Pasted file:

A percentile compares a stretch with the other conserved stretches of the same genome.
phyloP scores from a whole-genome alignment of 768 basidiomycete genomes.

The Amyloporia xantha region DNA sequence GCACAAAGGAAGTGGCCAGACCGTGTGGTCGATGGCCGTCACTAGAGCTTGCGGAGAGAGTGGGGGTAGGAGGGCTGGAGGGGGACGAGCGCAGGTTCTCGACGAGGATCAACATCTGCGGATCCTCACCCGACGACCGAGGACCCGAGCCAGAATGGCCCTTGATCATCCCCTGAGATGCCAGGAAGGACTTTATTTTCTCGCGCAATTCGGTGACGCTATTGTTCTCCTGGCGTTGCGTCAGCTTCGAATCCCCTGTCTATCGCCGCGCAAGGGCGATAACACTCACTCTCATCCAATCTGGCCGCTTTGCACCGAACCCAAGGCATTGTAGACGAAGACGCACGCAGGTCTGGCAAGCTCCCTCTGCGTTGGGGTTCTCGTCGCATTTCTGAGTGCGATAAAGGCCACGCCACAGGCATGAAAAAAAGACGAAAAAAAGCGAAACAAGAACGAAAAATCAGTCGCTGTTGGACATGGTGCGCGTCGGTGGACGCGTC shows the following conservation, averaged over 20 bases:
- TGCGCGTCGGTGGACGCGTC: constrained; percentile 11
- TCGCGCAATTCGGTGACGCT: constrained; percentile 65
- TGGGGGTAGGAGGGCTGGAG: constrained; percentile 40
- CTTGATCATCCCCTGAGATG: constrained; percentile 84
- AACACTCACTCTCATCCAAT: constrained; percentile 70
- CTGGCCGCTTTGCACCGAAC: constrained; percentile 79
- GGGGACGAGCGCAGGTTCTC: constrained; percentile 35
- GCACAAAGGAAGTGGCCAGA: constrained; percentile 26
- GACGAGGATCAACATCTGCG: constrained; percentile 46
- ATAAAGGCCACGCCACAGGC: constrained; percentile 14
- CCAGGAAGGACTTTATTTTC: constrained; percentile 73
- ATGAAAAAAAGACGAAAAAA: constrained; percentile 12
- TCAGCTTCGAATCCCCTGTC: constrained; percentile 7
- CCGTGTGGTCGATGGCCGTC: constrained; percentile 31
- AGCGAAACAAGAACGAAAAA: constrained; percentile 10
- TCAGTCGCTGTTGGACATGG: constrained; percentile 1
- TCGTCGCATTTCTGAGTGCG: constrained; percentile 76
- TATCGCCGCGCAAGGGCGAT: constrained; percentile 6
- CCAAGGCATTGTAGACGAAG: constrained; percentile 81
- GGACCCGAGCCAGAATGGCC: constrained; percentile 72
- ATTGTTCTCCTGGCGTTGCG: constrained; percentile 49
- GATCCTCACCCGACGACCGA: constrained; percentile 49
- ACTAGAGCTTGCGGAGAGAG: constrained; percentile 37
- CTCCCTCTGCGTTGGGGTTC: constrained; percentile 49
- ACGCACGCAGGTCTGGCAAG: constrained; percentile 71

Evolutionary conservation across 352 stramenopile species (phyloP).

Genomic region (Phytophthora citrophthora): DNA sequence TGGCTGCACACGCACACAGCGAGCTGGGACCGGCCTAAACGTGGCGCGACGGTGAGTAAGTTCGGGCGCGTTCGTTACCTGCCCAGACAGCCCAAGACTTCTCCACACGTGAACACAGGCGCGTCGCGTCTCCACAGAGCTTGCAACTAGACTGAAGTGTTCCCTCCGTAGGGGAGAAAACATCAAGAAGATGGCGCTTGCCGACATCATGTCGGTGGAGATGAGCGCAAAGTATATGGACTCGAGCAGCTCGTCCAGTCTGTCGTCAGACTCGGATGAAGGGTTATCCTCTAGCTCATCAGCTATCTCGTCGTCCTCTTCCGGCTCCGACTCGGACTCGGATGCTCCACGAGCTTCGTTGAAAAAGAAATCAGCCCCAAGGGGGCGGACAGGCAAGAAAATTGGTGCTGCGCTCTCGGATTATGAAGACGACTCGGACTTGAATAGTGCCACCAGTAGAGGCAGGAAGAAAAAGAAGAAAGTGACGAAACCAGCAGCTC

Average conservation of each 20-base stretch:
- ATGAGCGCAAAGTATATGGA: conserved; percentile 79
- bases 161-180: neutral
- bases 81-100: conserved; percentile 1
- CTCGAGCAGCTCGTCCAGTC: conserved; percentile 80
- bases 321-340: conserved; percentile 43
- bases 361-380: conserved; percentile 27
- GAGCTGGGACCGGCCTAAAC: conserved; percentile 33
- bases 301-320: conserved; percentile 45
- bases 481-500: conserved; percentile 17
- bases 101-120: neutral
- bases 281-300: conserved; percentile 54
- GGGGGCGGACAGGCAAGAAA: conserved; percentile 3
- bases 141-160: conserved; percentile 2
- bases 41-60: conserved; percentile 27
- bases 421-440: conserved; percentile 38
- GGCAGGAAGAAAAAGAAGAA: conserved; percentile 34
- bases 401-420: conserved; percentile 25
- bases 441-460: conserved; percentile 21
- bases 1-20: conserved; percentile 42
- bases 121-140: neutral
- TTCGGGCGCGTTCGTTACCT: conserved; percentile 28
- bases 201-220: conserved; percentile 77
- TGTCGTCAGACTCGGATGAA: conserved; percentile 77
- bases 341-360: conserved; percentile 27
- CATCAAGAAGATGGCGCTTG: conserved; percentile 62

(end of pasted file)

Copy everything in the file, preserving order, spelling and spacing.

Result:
A percentile compares a stretch with the other conserved stretches of the same genome.
phyloP scores from a whole-genome alignment of 768 basidiomycete genomes.

The Amyloporia xantha region DNA sequence GCACAAAGGAAGTGGCCAGACCGTGTGGTCGATGGCCGTCACTAGAGCTTGCGGAGAGAGTGGGGGTAGGAGGGCTGGAGGGGGACGAGCGCAGGTTCTCGACGAGGATCAACATCTGCGGATCCTCACCCGACGACCGAGGACCCGAGCCAGAATGGCCCTTGATCATCCCCTGAGATGCCAGGAAGGACTTTATTTTCTCGCGCAATTCGGTGACGCTATTGTTCTCCTGGCGTTGCGTCAGCTTCGAATCCCCTGTCTATCGCCGCGCAAGGGCGATAACACTCACTCTCATCCAATCTGGCCGCTTTGCACCGAACCCAAGGCATTGTAGACGAAGACGCACGCAGGTCTGGCAAGCTCCCTCTGCGTTGGGGTTCTCGTCGCATTTCTGAGTGCGATAAAGGCCACGCCACAGGCATGAAAAAAAGACGAAAAAAAGCGAAACAAGAACGAAAAATCAGTCGCTGTTGGACATGGTGCGCGTCGGTGGACGCGTC shows the following conservation, averaged over 20 bases:
- TGCGCGTCGGTGGACGCGTC: constrained; percentile 11
- TCGCGCAATTCGGTGACGCT: constrained; percentile 65
- TGGGGGTAGGAGGGCTGGAG: constrained; percentile 40
- CTTGATCATCCCCTGAGATG: constrained; percentile 84
- AACACTCACTCTCATCCAAT: constrained; percentile 70
- CTGGCCGCTTTGCACCGAAC: constrained; percentile 79
- GGGGACGAGCGCAGGTTCTC: constrained; percentile 35
- GCACAAAGGAAGTGGCCAGA: constrained; percentile 26
- GACGAGGATCAACATCTGCG: constrained; percentile 46
- ATAAAGGCCACGCCACAGGC: constrained; percentile 14
- CCAGGAAGGACTTTATTTTC: constrained; percentile 73
- ATGAAAAAAAGACGAAAAAA: constrained; percentile 12
- TCAGCTTCGAATCCCCTGTC: constrained; percentile 7
- CCGTGTGGTCGATGGCCGTC: constrained; percentile 31
- AGCGAAACAAGAACGAAAAA: constrained; percentile 10
- TCAGTCGCTGTTGGACATGG: constrained; percentile 1
- TCGTCGCATTTCTGAGTGCG: constrained; percentile 76
- TATCGCCGCGCAAGGGCGAT: constrained; percentile 6
- CCAAGGCATTGTAGACGAAG: constrained; percentile 81
- GGACCCGAGCCAGAATGGCC: constrained; percentile 72
- ATTGTTCTCCTGGCGTTGCG: constrained; percentile 49
- GATCCTCACCCGACGACCGA: constrained; percentile 49
- ACTAGAGCTTGCGGAGAGAG: constrained; percentile 37
- CTCCCTCTGCGTTGGGGTTC: constrained; percentile 49
- ACGCACGCAGGTCTGGCAAG: constrained; percentile 71

Evolutionary conservation across 352 stramenopile species (phyloP).

Genomic region (Phytophthora citrophthora): DNA sequence TGGCTGCACACGCACACAGCGAGCTGGGACCGGCCTAAACGTGGCGCGACGGTGAGTAAGTTCGGGCGCGTTCGTTACCTGCCCAGACAGCCCAAGACTTCTCCACACGTGAACACAGGCGCGTCGCGTCTCCACAGAGCTTGCAACTAGACTGAAGTGTTCCCTCCGTAGGGGAGAAAACATCAAGAAGATGGCGCTTGCCGACATCATGTCGGTGGAGATGAGCGCAAAGTATATGGACTCGAGCAGCTCGTCCAGTCTGTCGTCAGACTCGGATGAAGGGTTATCCTCTAGCTCATCAGCTATCTCGTCGTCCTCTTCCGGCTCCGACTCGGACTCGGATGCTCCACGAGCTTCGTTGAAAAAGAAATCAGCCCCAAGGGGGCGGACAGGCAAGAAAATTGGTGCTGCGCTCTCGGATTATGAAGACGACTCGGACTTGAATAGTGCCACCAGTAGAGGCAGGAAGAAAAAGAAGAAAGTGACGAAACCAGCAGCTC

Average conservation of each 20-base stretch:
- ATGAGCGCAAAGTATATGGA: conserved; percentile 79
- bases 161-180: neutral
- bases 81-100: conserved; percentile 1
- CTCGAGCAGCTCGTCCAGTC: conserved; percentile 80
- bases 321-340: conserved; percentile 43
- bases 361-380: conserved; percentile 27
- GAGCTGGGACCGGCCTAAAC: conserved; percentile 33
- bases 301-320: conserved; percentile 45
- bases 481-500: conserved; percentile 17
- bases 101-120: neutral
- bases 281-300: conserved; percentile 54
- GGGGGCGGACAGGCAAGAAA: conserved; percentile 3
- bases 141-160: conserved; percentile 2
- bases 41-60: conserved; percentile 27
- bases 421-440: conserved; percentile 38
- GGCAGGAAGAAAAAGAAGAA: conserved; percentile 34
- bases 401-420: conserved; percentile 25
- bases 441-460: conserved; percentile 21
- bases 1-20: conserved; percentile 42
- bases 121-140: neutral
- TTCGGGCGCGTTCGTTACCT: conserved; percentile 28
- bases 201-220: conserved; percentile 77
- TGTCGTCAGACTCGGATGAA: conserved; percentile 77
- bases 341-360: conserved; percentile 27
- CATCAAGAAGATGGCGCTTG: conserved; percentile 62